Such iconoclasm is not simple a matter of temperament, though it is clearly also that – it is no surprise the Naval War College felt it could do without Barnett's services. It is because the underlying problematic has so little to do with the role of military force, where the realist tradition has principally focused, or even economic expansion, as a nationalist drive.The twist that takes it out of conventional accounts of American exceptionalism, while delivering a maximized version of it, is its reduction of the country's importance in the world to the pure principle of capitalism – supplier of the genetic code of a globalization that does not depend on, nor require, the Fourteen Points or the Atlantic Charter, but simply the power of the market and of mass consumption, with a modicum of force to put down such opponents as it may arouse. In its unfazed economic determinism, the result is not unlike a materialist variant, from the other side of the barricades, of the vision of America in Hardt and Negri's Empire. That empire in its more traditional sense, which they repudiate, has not entirely fled the scene in Great Powers, its paean to the Africa Command makes plain. There, the footprints are ever more frequent. Created only in 2007, AFRICOM now deploys US military effectives in 49 out of 55 countries of the continent. Not America rules the world – the world becomes America. Such is the message, taken straight, of Great Powers. In the interim, there is less distinction between the two than the prospectus suggests.
[then two paragraphs on Richard Rosecrance in a three-paragraph sub-chapter that ends with this paragraph:]
With a low view of European economic and demographic health, the vision of any kind of TAFTA as an open sesame to restoration of American fortunes is an object for derision in Great Powers: "Whenever I hear an American politician proclaim the need to strengthen the Western alliance, I know that leader promises to steer by our historical wake instead of crafting a forward-looking strategy. Recapturing past glory is not recapturing our youth but denying our parentage of this world we inhabit so uneasily today."[GP, 369] Europeans are pensioners in it. It would be wrong to reject them, but pointless to look to them. After all, Barnett remarks kindly, on the freeway of globalization grandad can come along for the ride, whoever is sitting in the front seat next to the driver.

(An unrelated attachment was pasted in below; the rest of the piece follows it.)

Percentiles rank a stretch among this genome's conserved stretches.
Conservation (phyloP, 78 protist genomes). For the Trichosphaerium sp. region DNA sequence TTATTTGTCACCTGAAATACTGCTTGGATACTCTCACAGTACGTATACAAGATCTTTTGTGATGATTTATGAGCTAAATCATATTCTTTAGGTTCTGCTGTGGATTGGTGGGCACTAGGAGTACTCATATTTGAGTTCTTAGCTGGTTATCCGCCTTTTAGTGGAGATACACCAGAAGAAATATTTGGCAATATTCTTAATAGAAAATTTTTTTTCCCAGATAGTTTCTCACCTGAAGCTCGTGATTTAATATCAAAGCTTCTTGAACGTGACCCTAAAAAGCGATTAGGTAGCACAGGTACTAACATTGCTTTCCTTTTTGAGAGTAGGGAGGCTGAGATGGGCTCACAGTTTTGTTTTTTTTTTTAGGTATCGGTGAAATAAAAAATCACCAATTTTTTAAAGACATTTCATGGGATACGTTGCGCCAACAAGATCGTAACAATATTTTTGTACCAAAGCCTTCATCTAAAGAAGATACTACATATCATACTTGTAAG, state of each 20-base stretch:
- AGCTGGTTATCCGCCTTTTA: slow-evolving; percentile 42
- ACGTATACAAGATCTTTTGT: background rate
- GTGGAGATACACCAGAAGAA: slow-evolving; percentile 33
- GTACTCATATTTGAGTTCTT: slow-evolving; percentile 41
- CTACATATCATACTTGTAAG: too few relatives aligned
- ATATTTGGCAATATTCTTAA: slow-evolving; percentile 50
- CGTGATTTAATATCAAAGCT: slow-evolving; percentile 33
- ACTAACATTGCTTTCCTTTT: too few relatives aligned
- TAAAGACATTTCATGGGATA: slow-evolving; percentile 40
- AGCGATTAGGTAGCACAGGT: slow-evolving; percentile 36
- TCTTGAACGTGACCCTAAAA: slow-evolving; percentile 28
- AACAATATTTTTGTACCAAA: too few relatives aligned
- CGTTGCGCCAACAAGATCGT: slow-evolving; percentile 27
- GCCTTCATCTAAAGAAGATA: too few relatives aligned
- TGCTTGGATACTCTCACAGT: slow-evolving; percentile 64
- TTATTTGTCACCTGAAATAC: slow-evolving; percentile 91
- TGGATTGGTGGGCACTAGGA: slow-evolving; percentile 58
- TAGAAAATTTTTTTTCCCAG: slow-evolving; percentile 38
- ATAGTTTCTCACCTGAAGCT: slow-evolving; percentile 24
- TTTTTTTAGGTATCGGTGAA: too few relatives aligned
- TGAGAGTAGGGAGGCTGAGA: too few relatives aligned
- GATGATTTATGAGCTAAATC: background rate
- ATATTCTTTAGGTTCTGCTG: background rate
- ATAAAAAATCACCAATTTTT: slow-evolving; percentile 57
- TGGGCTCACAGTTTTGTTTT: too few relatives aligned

(13) OUTSIDE THE CASTLE
[final chapter that compares the various grand strategists and strategies]
[at the bottom of a paragraph on the need to "fix" America with a centrist agenda being common to all thinkers] The menu may be ignored – it largely is by Kagan and Barnett – but rarely, if ever, is it outright rejected.
Remedies for external setbacks or oncoming hazards are more divisive. The Republican administration of 2000-2008, more controversial than its predecessor, enjoyed the support of Kagan throughout, Mead and Barnett at first, while incurring criticism, much of it vehement, from Ikenberry and Kupchan, Art and Brzezinski ...
Democracy, on the other hand, its spread till yesterday an irrenounceable goal of any self-respecting diplomacy, is now on the back burner. Openly discarded as a guideline by Kupchan, Barnett and Brzezinski, downgraded by Art, matter of horticulture rather than engineering for Mandelbaum, only Ikenberry and Kagan look wistfully for a league of democracies ...
If Iran refuses to obey Western instructions to halt its nuclear programme, it will – no one, of course welcomes the prospect – in extremis have to be attacked, hopefully with a helping hand or a friendly wink from Moscow and Beijing. Only Barnett breaks the taboo that protects the Israeli nuclear monopoly in the name of nonproliferation.
How is American domination to be presevered in the arena of Weltpolitik proper – the domain of the great powers and their conflicts, actual or potential?
For Mandelbaum and Ikenberry, on the contrary, China is the great prize whose adhesion to the liberal international order is increasingly plausible, and will render it irreversible, while for Barnett, with his more relaxed conception of such an order, the PRC is to all intents and purposes already in the bag.
Again, what I like best is that Anderson doesn't distort what so many distort in my work (endless wars! globalization at the barrel of a gun!) and captures the essence of my vision, which is – indeed - "economy first."